Minho breaks down under the threat of death, and reveals just how tenuous hope is for the Gladers. They live in constant fear, and the moment something does not go according to the order they have established, it threatens their hope and peace of mind.

12. “Thomas rocked back on his heels, then ran his arm across his forehead, wiping away the sweat. And at that moment, in the space of only a few seconds, he learned a lot about himself. About the Thomas that was before. He couldn’t leave a friend to die” (Chapter 18, pp. 119-120).

Though Thomas has no recollection of his past identity, he instinctually feels that he cannot leave Alby behind. In this way, the quote shows that identity is more than just memory, and that some traits might be buried within us, but are nevertheless encoded in our being.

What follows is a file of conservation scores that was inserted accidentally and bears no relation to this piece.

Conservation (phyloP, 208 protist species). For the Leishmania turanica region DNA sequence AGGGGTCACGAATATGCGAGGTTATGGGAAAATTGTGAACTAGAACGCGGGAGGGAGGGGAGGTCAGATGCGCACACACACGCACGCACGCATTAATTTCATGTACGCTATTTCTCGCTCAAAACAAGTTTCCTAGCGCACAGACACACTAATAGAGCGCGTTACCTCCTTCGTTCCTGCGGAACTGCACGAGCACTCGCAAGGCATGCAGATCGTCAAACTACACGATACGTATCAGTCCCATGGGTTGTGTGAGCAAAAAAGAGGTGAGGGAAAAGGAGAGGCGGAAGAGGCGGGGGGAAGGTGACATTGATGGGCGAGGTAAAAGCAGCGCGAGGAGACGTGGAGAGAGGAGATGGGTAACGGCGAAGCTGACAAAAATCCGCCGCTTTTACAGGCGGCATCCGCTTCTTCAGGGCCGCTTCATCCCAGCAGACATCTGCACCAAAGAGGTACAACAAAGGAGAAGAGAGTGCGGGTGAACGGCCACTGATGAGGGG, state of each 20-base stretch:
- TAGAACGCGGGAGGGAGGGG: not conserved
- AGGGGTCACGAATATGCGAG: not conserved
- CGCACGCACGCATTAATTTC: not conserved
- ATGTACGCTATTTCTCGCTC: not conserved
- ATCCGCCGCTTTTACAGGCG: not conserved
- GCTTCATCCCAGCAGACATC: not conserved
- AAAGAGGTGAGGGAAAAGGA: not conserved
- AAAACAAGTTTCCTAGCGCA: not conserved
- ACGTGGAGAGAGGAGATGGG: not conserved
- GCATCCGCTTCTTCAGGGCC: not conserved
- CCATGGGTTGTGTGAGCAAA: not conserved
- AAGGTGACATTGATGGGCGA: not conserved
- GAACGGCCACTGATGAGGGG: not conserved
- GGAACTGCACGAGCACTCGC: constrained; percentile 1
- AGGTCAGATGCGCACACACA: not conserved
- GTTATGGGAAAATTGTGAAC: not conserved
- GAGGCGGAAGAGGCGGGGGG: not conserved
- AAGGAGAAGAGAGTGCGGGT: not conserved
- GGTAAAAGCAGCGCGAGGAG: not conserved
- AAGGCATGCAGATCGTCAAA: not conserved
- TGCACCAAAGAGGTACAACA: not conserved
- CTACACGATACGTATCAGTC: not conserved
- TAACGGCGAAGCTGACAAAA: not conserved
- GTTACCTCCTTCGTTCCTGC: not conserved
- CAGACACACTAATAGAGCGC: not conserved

13. “‘Are they changed because they want to go back to their old life, or is it because they’re so depressed at realizing their old life was no better than what we have now?’” (Chapter 23, p. 149).

Thomas has an interesting revelation about the people who undergo the Changing. Most think they are sad because their old memories have been snatched away again. Thomas, however, understands that the depression stems from something deeper, the fact that hope will get them nowhere as there is nowhere better to “escape” to.

14. “‘I didn’t do anything wrong. All I know is I saw two people struggling to get inside these walls and they couldn’t make it. To ignore that because of some stupid rule seemed selfish, cowardly, and…well, stupid’” (Chapter 26, p. 166).

Thomas is more concerned with people than with rules, and ran into the Maze to save Alby and Minho. The rules and the current system of order seem illogical to Thomas when faced with helping someone clearly in need.

15. “Alby continued. ‘I hope the Changing doesn’t give us real memories—just plants fake ones. Some suspect it—I can only hope. If the world’s the way I saw it…’ He trailed off, leaving an ominous silence” (Chapter 31, p. 197).